Pittsburgh, PA
Saturday
September 20, 2014
    News           Sports           Lifestyle           Classifieds           About Us
A & E
 
Tv Listings
The Dining Guide
Movies
Travel
Headlines by E-mail
Home >  A & E >  TV/Radio Printer-friendly versionE-mail this story
Columns
Analysis: TV war is very new and a little strange

Tuesday, March 25, 2003

By Ron Weiskind, Post-Gazette Movie Editor

The war in Iraq may qualify as the ultimate TV reality show -- except for those moments that seem almost surreal.

With correspondents embedded in combat units and armed with tools that enable them to report live from the front, television lets us ride along in American tanks racing toward Baghdad, hear descriptions of ongoing battles and see the troops going about their business.

In terms of bringing the conflict back home, war reporting has never been like this. All-news cable channel MSNBC offered a taped interview with a wounded soldier and then aired a live telephone call from his mother.

"The embedded reporters have allowed us to know approximately where he is," Elizabeth Menard said. "You can hardly stand to watch, but you certainly can't turn it away. It's helpful to know where he is. When they are having difficult times, you can still follow them."

She saw her wounded son, Joshua, clearly enough to sound like a mother: "He needs a bath and a shave."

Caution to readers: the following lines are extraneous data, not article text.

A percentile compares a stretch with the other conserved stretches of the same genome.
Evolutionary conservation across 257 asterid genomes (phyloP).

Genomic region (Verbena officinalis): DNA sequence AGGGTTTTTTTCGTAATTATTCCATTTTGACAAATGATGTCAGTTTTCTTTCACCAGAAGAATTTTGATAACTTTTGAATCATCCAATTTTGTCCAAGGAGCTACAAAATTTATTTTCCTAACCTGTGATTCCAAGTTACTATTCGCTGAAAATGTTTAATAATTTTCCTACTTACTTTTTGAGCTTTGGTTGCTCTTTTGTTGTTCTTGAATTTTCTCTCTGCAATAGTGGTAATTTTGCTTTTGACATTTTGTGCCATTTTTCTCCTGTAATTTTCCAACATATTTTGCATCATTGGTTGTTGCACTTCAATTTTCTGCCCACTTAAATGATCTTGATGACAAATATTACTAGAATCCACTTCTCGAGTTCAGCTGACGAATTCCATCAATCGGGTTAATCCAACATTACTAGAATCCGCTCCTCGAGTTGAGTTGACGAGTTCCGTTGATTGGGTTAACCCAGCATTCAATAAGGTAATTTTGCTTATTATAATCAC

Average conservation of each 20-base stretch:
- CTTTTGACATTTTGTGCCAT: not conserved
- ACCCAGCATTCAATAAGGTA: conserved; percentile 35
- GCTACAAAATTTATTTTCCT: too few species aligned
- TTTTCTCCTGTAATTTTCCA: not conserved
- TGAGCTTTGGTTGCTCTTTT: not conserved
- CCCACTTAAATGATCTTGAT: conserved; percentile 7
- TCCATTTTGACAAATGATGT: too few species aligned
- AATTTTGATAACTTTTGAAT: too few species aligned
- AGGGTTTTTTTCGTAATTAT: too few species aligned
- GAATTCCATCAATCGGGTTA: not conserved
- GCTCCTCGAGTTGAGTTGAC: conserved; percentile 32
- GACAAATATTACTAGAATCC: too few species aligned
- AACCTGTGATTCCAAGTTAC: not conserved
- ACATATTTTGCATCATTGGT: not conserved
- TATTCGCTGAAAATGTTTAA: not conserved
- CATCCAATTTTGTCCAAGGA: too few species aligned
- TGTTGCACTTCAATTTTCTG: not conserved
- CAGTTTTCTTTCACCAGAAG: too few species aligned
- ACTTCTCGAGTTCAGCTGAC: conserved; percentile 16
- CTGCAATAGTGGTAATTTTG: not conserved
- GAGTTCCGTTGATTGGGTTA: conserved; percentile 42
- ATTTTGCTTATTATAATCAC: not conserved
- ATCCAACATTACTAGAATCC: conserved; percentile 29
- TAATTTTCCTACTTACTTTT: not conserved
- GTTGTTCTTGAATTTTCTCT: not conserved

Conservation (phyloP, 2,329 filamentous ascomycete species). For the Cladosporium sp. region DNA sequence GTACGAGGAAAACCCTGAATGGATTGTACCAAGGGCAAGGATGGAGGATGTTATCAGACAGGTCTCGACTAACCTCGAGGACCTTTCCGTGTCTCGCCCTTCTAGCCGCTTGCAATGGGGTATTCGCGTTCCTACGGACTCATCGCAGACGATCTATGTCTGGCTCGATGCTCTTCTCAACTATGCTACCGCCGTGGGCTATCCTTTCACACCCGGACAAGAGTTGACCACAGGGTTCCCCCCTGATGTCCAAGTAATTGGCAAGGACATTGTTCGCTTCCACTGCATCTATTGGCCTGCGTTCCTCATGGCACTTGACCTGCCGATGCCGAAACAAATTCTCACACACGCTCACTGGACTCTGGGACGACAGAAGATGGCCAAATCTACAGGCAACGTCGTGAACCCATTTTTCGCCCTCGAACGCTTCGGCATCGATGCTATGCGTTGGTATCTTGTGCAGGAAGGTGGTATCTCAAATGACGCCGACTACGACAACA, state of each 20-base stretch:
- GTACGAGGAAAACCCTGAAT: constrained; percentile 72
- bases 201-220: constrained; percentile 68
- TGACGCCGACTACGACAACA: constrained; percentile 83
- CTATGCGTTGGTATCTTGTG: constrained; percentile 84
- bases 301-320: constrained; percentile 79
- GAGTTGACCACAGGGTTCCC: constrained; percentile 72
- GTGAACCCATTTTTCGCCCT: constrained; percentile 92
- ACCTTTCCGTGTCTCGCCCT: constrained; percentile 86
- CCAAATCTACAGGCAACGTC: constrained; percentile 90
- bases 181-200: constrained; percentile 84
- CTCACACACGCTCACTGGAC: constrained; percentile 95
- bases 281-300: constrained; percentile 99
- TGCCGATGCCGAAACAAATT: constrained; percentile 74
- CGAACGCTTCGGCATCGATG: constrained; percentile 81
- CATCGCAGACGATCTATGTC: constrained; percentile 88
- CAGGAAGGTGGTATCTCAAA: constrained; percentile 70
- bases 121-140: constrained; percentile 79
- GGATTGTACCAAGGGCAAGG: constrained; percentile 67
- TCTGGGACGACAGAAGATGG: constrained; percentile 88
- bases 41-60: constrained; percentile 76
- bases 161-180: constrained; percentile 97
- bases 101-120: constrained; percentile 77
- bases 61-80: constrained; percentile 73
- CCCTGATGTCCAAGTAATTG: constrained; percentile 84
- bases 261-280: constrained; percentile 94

Kerry Sanders, the MSNBC reporter embedded with her son's unit, described how Menard's stretcher had to be tilted slightly so the satellite phone would point in the proper direction. Sanders dialed the number.

As interactive war coverage goes, it marks an advance that would have been unimaginable during the Gulf War of 1991, when viewers had to be content with photos provided by the American military of smart bombs hitting their targets like action in a video game.

It is an advance not lost upon Secretary of Defense Donald Rumsfeld.

"I think we're probably watching something that is somewhat historic," Rumsfeld said at his Friday briefing. "We're having a conflict at a time in our history when we have 24-hours-a-day television, radio, media, Internet, and more people in the world have access to what is taking place. What we are seeing is not the war in Iraq. What we're seeing are slices of the war in Iraq ... What you see is taking place, to be sure, but it is one slice. And it is the totality of that that is what this war is about.

"I doubt that in a conflict of this type there's ever been the degree of free press coverage as you are witnessing in this instance."

The pictures of smart bombs from the first Gulf War pale beside this war's vivid live shots of explosions in Baghdad caused by American air and missile strikes, especially on the first day of what was dubbed the "shock and awe" campaign.

Previously, the generals left it to the networks to come up with logos and catch phrases for their coverage.

As they have in the past, the broadcast networks and the three major cable news channels -- CNN, Fox News and MSNBC -- are using retired military men as analysts, interviews with their own reporters and with outside newsmakers, visual tools such as maps and computer graphics.